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Application of Polysorbate 80 in Preparation of Test Product

1. What is polysorbate 80?

Polysorbate 80, the chemical name is polyoxyethylene 20 sorbitan monooleate, is a non-ionic surfactant, has significant adaptability to different pH, and is relatively stable when coexisting with high-concentration electrolytes. The water-lipophilic balance value (HLB value) is 15. It has strong hydrophilicity and is miscible with water, methanol, ethanol, chloroform and ethyl acetate. It is widely used in injections and oral preparations as O/W (water oil-in-oil) type emulsifier, solubilizer, wetting agent.

Studies have shown that when polysorbate 80 reaches a certain critical micelle concentration, the hydrophobic parts of its molecules attract each other and combine to form micelles. The formed spheroids, the solubilized substances, combine with the micelles in different ways, thereby increasing the dissolution of the drug components, but the solubilization effect is different from the real dissolution effect.

2. What should be paid attention to in practical work?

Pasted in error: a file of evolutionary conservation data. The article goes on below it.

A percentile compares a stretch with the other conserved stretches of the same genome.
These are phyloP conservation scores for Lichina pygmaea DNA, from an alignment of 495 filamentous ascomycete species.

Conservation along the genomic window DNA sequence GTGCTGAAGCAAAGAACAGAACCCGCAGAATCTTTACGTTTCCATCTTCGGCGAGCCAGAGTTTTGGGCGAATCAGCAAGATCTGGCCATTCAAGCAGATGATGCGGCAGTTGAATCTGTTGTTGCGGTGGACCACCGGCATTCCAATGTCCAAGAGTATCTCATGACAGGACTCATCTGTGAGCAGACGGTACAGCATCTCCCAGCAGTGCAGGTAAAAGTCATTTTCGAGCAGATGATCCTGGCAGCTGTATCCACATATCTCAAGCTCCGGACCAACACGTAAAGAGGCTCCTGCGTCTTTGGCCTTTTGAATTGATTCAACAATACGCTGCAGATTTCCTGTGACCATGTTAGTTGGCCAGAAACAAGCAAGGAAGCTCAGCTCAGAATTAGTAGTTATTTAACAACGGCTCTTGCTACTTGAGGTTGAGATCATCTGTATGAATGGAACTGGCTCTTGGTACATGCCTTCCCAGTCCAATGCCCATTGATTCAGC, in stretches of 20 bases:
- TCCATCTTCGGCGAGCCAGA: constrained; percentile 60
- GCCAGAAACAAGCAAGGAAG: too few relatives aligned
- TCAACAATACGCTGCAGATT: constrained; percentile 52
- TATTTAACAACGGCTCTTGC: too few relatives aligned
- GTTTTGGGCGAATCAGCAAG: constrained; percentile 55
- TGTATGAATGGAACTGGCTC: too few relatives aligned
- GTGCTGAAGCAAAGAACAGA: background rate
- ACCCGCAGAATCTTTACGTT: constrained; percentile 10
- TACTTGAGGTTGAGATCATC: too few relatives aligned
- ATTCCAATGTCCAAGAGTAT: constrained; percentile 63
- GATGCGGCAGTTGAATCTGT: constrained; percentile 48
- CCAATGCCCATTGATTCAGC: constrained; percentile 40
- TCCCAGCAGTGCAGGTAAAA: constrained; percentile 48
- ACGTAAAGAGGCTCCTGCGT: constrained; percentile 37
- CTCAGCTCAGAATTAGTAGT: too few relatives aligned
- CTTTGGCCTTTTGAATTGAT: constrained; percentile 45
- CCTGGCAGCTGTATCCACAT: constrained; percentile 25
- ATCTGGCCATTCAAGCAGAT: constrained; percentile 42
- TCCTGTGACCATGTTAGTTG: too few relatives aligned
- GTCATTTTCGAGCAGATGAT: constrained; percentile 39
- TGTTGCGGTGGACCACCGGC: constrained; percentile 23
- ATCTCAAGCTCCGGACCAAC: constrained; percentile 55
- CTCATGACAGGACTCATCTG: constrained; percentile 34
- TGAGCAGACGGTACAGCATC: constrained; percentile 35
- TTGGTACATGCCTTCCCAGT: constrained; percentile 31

In practical work, attention should be paid to the order of adding solubilizers. A large number of studies have shown that polysorbate 80 should be mixed with fat-soluble drugs first, preferably to be completely dissolved, and then diluted with water to dissolve well.

When the solubility of polysorbate 80 increases to a certain level, it will appear turbid, because the hydrogen bond between polysorbate 80 and water is broken. The temperature is the breaking point, and the breaking point of polysorbate 80 is 93 degrees Celsius. Due to the breaking phenomenon, the corresponding solubilized substances may be precipitated. Therefore, in actual work, care should be taken to avoid high temperature sterilization and other similar operations.

In some cases, after solubilization, the absorption of the drug is reduced, and the activity of the drug is weakened. Most of the reason is that the drug gets into the solubilizer micelle which hinders the dissolution. Typical examples are antiseptics containing phenolic hydroxyl groups, such as parabens, chlorobutanol, benzyl alcohol, quaternary ammoniums, etc., and Tween-80 can reduce their bacteriostatic power after compatibility. Even if the solution was diluted to below the CMC of polysorbate 80, the bacteriostatic activity of parabens could not be recovered. The reason is that a mixture is formed between the polyoxyethylene groups of Tween-80 and the phenolic hydroxyl groups, and the bacteriostatic agent is encapsulated in the micelles, making them inactive.

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